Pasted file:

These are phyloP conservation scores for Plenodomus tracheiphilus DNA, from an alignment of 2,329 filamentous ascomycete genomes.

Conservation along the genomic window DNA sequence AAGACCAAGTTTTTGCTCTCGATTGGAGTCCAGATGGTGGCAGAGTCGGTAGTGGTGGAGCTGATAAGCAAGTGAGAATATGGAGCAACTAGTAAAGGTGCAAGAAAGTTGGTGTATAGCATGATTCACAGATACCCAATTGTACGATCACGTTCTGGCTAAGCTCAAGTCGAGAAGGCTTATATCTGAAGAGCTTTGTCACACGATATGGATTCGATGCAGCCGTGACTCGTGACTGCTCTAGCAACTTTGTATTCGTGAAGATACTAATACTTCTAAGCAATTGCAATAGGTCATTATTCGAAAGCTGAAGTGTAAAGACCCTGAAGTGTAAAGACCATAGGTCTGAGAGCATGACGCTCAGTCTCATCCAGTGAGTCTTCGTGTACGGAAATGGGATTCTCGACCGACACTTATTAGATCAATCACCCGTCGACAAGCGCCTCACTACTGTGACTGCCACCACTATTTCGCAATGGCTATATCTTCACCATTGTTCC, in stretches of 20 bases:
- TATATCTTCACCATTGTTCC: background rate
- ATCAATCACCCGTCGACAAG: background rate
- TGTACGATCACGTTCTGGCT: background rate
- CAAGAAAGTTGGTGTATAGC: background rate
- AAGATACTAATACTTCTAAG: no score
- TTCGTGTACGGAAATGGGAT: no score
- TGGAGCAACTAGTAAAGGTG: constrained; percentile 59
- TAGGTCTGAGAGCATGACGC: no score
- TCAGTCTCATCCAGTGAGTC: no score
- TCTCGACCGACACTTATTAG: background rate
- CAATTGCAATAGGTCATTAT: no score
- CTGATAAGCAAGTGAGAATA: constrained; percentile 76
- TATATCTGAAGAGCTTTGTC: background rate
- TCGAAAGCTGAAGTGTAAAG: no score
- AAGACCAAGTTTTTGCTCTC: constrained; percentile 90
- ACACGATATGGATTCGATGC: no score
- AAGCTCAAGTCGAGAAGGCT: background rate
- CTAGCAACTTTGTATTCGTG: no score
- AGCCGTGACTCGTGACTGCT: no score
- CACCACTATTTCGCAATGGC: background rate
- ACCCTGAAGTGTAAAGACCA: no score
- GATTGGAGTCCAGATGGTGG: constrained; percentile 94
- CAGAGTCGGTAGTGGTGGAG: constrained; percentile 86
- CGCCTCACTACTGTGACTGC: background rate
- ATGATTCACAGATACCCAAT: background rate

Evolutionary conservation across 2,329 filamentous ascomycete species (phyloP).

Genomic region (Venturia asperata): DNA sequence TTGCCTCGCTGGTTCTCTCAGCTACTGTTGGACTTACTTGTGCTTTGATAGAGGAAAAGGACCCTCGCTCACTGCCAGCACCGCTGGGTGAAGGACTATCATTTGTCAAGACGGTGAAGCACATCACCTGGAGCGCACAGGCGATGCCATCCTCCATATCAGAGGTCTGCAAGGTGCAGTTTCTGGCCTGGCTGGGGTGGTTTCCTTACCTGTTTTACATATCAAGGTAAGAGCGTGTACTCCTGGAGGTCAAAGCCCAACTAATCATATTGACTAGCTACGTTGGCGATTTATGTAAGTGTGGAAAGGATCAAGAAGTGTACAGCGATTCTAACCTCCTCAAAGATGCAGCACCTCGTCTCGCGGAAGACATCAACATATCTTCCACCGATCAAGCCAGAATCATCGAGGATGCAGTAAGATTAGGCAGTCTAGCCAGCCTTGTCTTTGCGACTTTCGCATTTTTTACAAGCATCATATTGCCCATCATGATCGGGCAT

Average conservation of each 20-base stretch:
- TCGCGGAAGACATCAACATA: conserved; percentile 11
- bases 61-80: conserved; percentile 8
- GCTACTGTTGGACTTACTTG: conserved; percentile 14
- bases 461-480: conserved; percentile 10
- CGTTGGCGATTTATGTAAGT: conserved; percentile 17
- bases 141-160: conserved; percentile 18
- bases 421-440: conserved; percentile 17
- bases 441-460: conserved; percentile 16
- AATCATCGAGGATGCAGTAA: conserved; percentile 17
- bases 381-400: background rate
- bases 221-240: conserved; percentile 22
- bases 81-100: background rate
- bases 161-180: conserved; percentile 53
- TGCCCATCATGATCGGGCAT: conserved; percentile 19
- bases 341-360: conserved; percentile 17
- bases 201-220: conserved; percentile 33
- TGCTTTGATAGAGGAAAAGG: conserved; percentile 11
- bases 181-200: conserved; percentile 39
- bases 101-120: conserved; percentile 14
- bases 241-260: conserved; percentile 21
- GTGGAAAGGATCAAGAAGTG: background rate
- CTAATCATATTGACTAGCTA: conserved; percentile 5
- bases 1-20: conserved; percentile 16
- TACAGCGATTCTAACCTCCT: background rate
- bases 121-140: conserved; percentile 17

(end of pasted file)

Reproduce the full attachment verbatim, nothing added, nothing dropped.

These are phyloP conservation scores for Plenodomus tracheiphilus DNA, from an alignment of 2,329 filamentous ascomycete genomes.

Conservation along the genomic window DNA sequence AAGACCAAGTTTTTGCTCTCGATTGGAGTCCAGATGGTGGCAGAGTCGGTAGTGGTGGAGCTGATAAGCAAGTGAGAATATGGAGCAACTAGTAAAGGTGCAAGAAAGTTGGTGTATAGCATGATTCACAGATACCCAATTGTACGATCACGTTCTGGCTAAGCTCAAGTCGAGAAGGCTTATATCTGAAGAGCTTTGTCACACGATATGGATTCGATGCAGCCGTGACTCGTGACTGCTCTAGCAACTTTGTATTCGTGAAGATACTAATACTTCTAAGCAATTGCAATAGGTCATTATTCGAAAGCTGAAGTGTAAAGACCCTGAAGTGTAAAGACCATAGGTCTGAGAGCATGACGCTCAGTCTCATCCAGTGAGTCTTCGTGTACGGAAATGGGATTCTCGACCGACACTTATTAGATCAATCACCCGTCGACAAGCGCCTCACTACTGTGACTGCCACCACTATTTCGCAATGGCTATATCTTCACCATTGTTCC, in stretches of 20 bases:
- TATATCTTCACCATTGTTCC: background rate
- ATCAATCACCCGTCGACAAG: background rate
- TGTACGATCACGTTCTGGCT: background rate
- CAAGAAAGTTGGTGTATAGC: background rate
- AAGATACTAATACTTCTAAG: no score
- TTCGTGTACGGAAATGGGAT: no score
- TGGAGCAACTAGTAAAGGTG: constrained; percentile 59
- TAGGTCTGAGAGCATGACGC: no score
- TCAGTCTCATCCAGTGAGTC: no score
- TCTCGACCGACACTTATTAG: background rate
- CAATTGCAATAGGTCATTAT: no score
- CTGATAAGCAAGTGAGAATA: constrained; percentile 76
- TATATCTGAAGAGCTTTGTC: background rate
- TCGAAAGCTGAAGTGTAAAG: no score
- AAGACCAAGTTTTTGCTCTC: constrained; percentile 90
- ACACGATATGGATTCGATGC: no score
- AAGCTCAAGTCGAGAAGGCT: background rate
- CTAGCAACTTTGTATTCGTG: no score
- AGCCGTGACTCGTGACTGCT: no score
- CACCACTATTTCGCAATGGC: background rate
- ACCCTGAAGTGTAAAGACCA: no score
- GATTGGAGTCCAGATGGTGG: constrained; percentile 94
- CAGAGTCGGTAGTGGTGGAG: constrained; percentile 86
- CGCCTCACTACTGTGACTGC: background rate
- ATGATTCACAGATACCCAAT: background rate

Evolutionary conservation across 2,329 filamentous ascomycete species (phyloP).

Genomic region (Venturia asperata): DNA sequence TTGCCTCGCTGGTTCTCTCAGCTACTGTTGGACTTACTTGTGCTTTGATAGAGGAAAAGGACCCTCGCTCACTGCCAGCACCGCTGGGTGAAGGACTATCATTTGTCAAGACGGTGAAGCACATCACCTGGAGCGCACAGGCGATGCCATCCTCCATATCAGAGGTCTGCAAGGTGCAGTTTCTGGCCTGGCTGGGGTGGTTTCCTTACCTGTTTTACATATCAAGGTAAGAGCGTGTACTCCTGGAGGTCAAAGCCCAACTAATCATATTGACTAGCTACGTTGGCGATTTATGTAAGTGTGGAAAGGATCAAGAAGTGTACAGCGATTCTAACCTCCTCAAAGATGCAGCACCTCGTCTCGCGGAAGACATCAACATATCTTCCACCGATCAAGCCAGAATCATCGAGGATGCAGTAAGATTAGGCAGTCTAGCCAGCCTTGTCTTTGCGACTTTCGCATTTTTTACAAGCATCATATTGCCCATCATGATCGGGCAT

Average conservation of each 20-base stretch:
- TCGCGGAAGACATCAACATA: conserved; percentile 11
- bases 61-80: conserved; percentile 8
- GCTACTGTTGGACTTACTTG: conserved; percentile 14
- bases 461-480: conserved; percentile 10
- CGTTGGCGATTTATGTAAGT: conserved; percentile 17
- bases 141-160: conserved; percentile 18
- bases 421-440: conserved; percentile 17
- bases 441-460: conserved; percentile 16
- AATCATCGAGGATGCAGTAA: conserved; percentile 17
- bases 381-400: background rate
- bases 221-240: conserved; percentile 22
- bases 81-100: background rate
- bases 161-180: conserved; percentile 53
- TGCCCATCATGATCGGGCAT: conserved; percentile 19
- bases 341-360: conserved; percentile 17
- bases 201-220: conserved; percentile 33
- TGCTTTGATAGAGGAAAAGG: conserved; percentile 11
- bases 181-200: conserved; percentile 39
- bases 101-120: conserved; percentile 14
- bases 241-260: conserved; percentile 21
- GTGGAAAGGATCAAGAAGTG: background rate
- CTAATCATATTGACTAGCTA: conserved; percentile 5
- bases 1-20: conserved; percentile 16
- TACAGCGATTCTAACCTCCT: background rate
- bases 121-140: conserved; percentile 17